Leadership, "Reputation Matters" Forbes, August 31, 2015
How do we become more resilient leaders, executives, entrepreneurs, parents, people? Here's a quick checklist, informed by new brain research:
Resilience is a concept that exists in almost every culture around the world: the ability to bounce back from adversity, from whatever setbacks life deals you, in order to come back and conquer another day.
Resilience has been the Holy Grail for those individuals or organizations that have gone through crisis and adversity and want, literally, to "get their lives back."
But while it has always been known that some people, and some organizations, recover better than others, new brain and behavioral research is now shedding some light on why. Even better, it is showing that we can cultivate resilience in ourselves before we even need it. [...read more]
Leadership, "Reputation Matters" Forbes, August 17, 2015
"Never get into a car with a stranger" my mom told me throughout my childhood. "Don't trust your safety to someone you don't know really well, and even then be vigilant, because they may not have your best interests at heart the way we do."
But how does this old-school advice jibe with the Airbnb, Uber, "sharing economy" generation who are driven by unlicensed strangers and stay in people's — who they don't know — homes around the world? What happens when your Airbnb host turns into Norman Bates? (Or your guest turns out to be the Zodiac killer?)
It is indefensible how ill-prepared Airbnb, Uber, and a host of other high-flying, trust-based sharing companies are for crisis, and customer and provider protection when trust goes awry. It is equally shocking how unprepared their trusting customers and providers are when they realize their trust is misplaced.
"Trust is hard won but easily lost," the saying goes. But in the new sharing economy, it actually might be the exact opposite: trust is too easily given, and too hard lost. And the lessons, to individuals as well as companies, are tough ones. So, what lessons should companies, and the consumers who patronize them, learn? [...read more]
Leadership, "Reputation Matters" Forbes, August 6, 2015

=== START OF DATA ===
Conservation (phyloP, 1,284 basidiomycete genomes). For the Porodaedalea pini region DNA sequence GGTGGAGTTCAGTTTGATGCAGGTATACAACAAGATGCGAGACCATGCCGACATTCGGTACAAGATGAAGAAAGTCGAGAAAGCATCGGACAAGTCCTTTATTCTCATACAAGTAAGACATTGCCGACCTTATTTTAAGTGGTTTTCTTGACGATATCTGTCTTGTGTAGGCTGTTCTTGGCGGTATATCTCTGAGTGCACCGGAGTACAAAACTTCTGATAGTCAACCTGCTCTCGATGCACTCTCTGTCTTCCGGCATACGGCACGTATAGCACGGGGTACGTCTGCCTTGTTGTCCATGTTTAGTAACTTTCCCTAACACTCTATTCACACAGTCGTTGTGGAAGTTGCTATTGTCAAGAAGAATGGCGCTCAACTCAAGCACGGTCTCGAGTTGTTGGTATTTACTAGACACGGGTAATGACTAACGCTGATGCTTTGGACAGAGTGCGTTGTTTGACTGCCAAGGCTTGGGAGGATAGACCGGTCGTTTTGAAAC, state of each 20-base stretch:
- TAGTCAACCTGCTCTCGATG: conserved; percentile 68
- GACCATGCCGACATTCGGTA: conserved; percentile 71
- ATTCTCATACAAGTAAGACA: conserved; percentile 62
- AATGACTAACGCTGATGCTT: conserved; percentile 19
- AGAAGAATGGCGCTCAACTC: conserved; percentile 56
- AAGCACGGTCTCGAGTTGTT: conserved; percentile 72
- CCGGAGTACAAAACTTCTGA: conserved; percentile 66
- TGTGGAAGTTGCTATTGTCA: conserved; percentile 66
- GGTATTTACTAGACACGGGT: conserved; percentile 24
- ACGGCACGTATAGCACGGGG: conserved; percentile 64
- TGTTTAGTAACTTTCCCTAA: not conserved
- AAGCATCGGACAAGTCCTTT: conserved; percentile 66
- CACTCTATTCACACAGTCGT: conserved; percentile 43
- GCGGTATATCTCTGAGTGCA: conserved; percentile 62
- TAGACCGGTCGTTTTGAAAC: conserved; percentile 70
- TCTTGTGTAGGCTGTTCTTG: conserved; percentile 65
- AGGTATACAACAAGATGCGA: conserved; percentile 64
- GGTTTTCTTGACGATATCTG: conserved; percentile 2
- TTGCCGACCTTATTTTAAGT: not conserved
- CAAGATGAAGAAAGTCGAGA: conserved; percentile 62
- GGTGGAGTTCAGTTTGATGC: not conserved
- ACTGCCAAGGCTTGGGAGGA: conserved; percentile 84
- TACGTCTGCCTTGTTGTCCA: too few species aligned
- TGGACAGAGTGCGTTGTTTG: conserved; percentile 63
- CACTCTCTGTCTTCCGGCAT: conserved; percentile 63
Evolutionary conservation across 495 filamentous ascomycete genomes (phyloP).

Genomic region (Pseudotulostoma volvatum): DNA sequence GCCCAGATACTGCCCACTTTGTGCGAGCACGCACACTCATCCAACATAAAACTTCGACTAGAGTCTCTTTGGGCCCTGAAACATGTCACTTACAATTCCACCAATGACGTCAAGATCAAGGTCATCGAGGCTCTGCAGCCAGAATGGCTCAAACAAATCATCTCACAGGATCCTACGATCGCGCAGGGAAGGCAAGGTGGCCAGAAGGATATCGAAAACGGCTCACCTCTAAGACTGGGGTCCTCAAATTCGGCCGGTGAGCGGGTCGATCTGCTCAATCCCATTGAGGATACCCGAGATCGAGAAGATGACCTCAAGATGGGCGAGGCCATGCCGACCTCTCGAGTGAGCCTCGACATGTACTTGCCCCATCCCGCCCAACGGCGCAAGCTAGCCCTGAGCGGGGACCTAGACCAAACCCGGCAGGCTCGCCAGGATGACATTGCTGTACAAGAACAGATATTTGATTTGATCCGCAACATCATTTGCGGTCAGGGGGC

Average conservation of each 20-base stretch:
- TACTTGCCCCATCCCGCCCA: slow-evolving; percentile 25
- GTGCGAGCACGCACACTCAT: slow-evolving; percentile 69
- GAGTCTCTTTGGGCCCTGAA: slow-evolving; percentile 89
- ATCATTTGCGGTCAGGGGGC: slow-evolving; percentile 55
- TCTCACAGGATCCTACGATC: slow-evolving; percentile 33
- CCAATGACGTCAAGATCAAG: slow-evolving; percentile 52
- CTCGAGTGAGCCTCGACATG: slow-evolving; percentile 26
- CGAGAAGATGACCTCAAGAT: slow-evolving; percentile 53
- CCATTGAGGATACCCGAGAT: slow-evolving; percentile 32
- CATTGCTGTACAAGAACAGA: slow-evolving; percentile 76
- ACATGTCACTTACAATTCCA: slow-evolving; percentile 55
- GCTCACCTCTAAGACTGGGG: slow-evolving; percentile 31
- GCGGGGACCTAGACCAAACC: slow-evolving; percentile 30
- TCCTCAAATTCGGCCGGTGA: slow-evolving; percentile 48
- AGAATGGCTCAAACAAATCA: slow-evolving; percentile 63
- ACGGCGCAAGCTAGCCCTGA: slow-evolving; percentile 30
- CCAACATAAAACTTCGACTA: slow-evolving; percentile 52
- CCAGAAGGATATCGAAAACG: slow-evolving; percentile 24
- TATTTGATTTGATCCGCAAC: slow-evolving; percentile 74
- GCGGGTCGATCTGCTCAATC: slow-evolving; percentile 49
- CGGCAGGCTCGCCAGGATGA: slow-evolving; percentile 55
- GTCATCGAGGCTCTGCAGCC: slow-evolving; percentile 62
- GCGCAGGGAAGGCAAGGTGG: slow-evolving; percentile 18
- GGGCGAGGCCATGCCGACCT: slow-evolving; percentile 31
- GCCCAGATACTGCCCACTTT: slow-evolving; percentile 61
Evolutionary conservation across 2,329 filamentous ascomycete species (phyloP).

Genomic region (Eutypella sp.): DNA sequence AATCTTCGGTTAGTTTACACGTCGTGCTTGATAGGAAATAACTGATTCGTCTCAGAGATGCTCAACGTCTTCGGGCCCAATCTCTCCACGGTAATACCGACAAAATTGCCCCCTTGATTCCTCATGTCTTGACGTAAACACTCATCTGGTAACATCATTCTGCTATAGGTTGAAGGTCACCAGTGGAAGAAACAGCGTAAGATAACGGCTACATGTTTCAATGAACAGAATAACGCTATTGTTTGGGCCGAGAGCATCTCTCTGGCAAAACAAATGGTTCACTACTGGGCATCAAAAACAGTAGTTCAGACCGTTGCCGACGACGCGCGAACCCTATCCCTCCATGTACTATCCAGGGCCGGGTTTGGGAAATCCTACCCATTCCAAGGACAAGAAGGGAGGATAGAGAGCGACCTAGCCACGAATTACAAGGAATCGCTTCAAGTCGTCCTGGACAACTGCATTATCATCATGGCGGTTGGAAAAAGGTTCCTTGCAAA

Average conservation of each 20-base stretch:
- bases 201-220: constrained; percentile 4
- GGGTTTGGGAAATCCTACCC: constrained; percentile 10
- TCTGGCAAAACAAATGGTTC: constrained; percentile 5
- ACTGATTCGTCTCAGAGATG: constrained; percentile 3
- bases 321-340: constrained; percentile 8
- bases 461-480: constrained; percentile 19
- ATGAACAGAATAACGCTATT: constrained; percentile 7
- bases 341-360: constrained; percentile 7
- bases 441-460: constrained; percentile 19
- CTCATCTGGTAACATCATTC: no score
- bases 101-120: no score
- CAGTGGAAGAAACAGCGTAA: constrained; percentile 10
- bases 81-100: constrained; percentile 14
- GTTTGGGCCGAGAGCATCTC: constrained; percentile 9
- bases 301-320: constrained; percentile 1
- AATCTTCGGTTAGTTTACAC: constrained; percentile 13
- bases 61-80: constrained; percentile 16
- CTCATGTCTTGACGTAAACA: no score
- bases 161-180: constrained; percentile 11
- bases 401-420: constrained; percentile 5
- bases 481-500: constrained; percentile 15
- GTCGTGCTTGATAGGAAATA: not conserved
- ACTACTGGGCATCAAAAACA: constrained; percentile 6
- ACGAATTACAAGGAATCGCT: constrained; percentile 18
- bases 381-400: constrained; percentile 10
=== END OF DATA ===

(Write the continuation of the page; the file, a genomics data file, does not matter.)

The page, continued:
When a crisis hits, how you respond in the first 15 minutes can make or break your organization – and your reputation.
While we all know that crisis management training is critical for leaders and boards today, much of it still tends to be shopworn, focusing on the lessons of yesterday. The new climate of ultra urgency is rarely emphasized sufficiently.
Yet I have found that in those first 15 minutes of a crisis your response must be exactly the right message, delivered in exactly the right words, to the right audiences, in just the right way – or you will have to deal with your mistakes for days, weeks, even months to come.
Immediate response and indelible accountability – that's a tall order for any leader. [...read more]
Leadership, "Reputation Matters" Forbes, April 30, 2015
Have you noticed how the world is getting meaner and meaner? Not just over social media, prime time television, or the legislative process, but everyday — as authority becomes less trustworthy, and attacks against leaders, as well as anyone who seems "different," turn more personal, ugly and destructive.
If I don't "like" what you have to say, or you disagree with me in any way, I can take to Yik Yak, or almost any social media platform, and anonymously damn you to hell and back. Or worse. [...read more]
Leadership, "Reputation Matters" Forbes, October 8, 2014
We see it every day in our headlines: as crisis has become a new global norm, the board's responsibility in crisis is changing rapidly.
No longer is plausible deniability acceptable, either for boards or for management. Corporate and nonprofit boards alike are expected to know of problems that are brewing deep within their organizations. And they are expected to act upon that knowledge swiftly. The public, shareholders, and media are holding boards responsible for corporate missteps as never before, and therefore the role of governance leading up to, during, and after crisis is transforming as we speak. [...read more]